Conversion of British Soldier After Witnessing Catholic Mass on WW1 Battlefield

In two days time we shall be marking the moment in 1918 when the terrible fighting that cost the lives of millions in World War 1 came to an end. Amidst the most unimaginable suffering of trench warfare during WW1 men clung to their faith in God through the help of outstanding Catholic chaplains on both sides of the conflict. They gave heroic witness as they risked their own safety to bring comfort and the sacraments to the men of their afflicted regiments… and even beyond


Recognition for a Much-Neglected English Catholic Artist

Unlike Waugh, Greene, and Tolkien, David Jones is not a name cited by many Catholics interested in the Catholic literary renaissance of the twentieth century. It is a pity. Not only because of Jones’s literary and artistic triumphs of the middle part of that century but also because this multi-talented polymath was a devout Catholic convert who understood his art in the light of the Incarnation and wrote about art as if it was a sacrament.

David Jones: Engraver, Soldier, Painter, Poet by Thomas Dilworth is the recently published and definitive biography of Jones. It will spark renewed interest in the various aspects of the Londoner’s creativity.

David Jones was born in 1895 in London to a Cockney mother and a Welsh father. London and Wales were to play central roles in his formation: emotionally, culturally, and intellectually. An ordinary Edwardian childhood ended abruptly, as it did for so many, with the onset of the First World War. Just 18 years old, Jones enlisted in the London Welsh Battalion of the Royal Welch Fusiliers. He was to serve 117 weeks on the Western Front—longer than any other British writer. His wartime experiences haunted him for the rest of his life. Dilworth records that even in 1971 Jones was still saying that his experiences, especially those on the Somme in 1916, were so terrible that “my mind can’t be rid of it.” Dilworth traces Jones’s subsequent phobias developed in later years back to the horrors of the trenches.

Something else happened on the Somme though that, arguably, had a more profound impact upon Jones’s life than anything prior or subsequent to it. That experience was being present for the first time at Holy Mass.

Off duty one wet Sunday, Fusilier Jones wandered along the frontline looking for firewood. He came upon a byre where he thought he might find some wood. Putting his eye to a crack in the paling he spied two candles and a man dressed in liturgical vestments facing a stack of ammunition boxes covered in a white cloth. Half a dozen men knelt around this figure. Unexpectedly, the tinkling of a bell broke the silence, followed by Latin words, gently spoken. Jones was to express “marvel” at such a thing, which he realized was a Catholic Mass, taking place so close to the front line.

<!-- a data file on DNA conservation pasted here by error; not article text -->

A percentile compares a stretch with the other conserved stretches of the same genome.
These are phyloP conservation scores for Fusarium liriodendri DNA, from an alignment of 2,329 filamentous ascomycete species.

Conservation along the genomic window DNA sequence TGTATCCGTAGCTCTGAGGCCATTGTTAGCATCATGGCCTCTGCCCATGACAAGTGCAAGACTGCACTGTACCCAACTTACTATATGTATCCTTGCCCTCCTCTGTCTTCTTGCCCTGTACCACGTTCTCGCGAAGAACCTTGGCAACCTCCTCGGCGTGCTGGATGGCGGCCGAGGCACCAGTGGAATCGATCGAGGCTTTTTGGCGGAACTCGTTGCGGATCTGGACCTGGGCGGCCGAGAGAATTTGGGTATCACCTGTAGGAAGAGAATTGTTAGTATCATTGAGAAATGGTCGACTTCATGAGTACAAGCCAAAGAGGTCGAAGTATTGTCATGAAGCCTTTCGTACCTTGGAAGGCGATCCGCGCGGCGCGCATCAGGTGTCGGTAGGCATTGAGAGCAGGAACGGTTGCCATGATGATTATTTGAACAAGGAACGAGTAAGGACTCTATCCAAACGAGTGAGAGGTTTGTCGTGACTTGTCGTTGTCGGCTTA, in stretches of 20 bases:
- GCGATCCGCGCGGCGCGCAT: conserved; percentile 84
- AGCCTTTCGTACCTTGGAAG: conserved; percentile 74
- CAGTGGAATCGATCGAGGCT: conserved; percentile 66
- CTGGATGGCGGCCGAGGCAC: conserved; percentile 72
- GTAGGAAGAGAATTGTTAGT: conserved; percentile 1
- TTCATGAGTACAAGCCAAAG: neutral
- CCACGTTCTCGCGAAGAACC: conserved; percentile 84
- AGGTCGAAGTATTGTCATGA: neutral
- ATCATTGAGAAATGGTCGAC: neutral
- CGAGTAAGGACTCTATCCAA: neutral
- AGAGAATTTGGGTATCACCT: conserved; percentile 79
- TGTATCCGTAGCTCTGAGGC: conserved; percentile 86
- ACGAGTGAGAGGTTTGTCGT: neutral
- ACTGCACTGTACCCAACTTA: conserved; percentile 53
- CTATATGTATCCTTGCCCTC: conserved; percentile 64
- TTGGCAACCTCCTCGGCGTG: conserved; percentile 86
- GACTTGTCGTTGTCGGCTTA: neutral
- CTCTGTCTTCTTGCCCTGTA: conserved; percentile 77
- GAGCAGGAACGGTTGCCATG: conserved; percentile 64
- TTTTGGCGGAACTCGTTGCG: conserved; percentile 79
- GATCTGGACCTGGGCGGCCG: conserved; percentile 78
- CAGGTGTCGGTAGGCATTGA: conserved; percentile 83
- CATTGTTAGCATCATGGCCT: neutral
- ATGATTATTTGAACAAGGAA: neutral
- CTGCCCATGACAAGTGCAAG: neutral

Jones had been brought up in a Christian home. His mother was Anglican, his father Non-Conformist. Jones had, therefore, an excellent knowledge of Scripture from an early age—Dilworth reckons as good if not better than any major twentieth-century writer. Nevertheless, by the time Jones “saw” the Mass for the first time, he was already being drawn intellectually and aesthetically to Catholicism. This moment of unlooked-for “sacramentality” impressed Jones deeply. He was never to forget it. In fact, his later ideas about art as “sacrament” were to be a constant lodestar.

After the war, Jones returned to London where he enrolled at the Westminster Art School. Soon after, he began to attend Mass at nearby Westminster Cathedral. There he greatly admired the recently erected Stations of the Cross created by the sculptor and artist, Eric Gill. The priest who was later to receive Jones into the Church in 1921 was Fr. John O’Connor. This priest had been instrumental in G.K Chesterton’s conversion, as well as the real-life model for Chesterton’s fictional detective, Father Brown. It was Fr. O’Connor who suggested that Jones meet his friend, Gill.

On becoming Catholic, Jones went to live at the artists’ colony founded by Gill. This semi-monastic community known as the Guild of St Joseph and St Dominic was situated at Ditchling in Sussex. While there, Jones was initiated into various arts including engraving and painting. In addition, he was exposed to Catholicism as a way of life.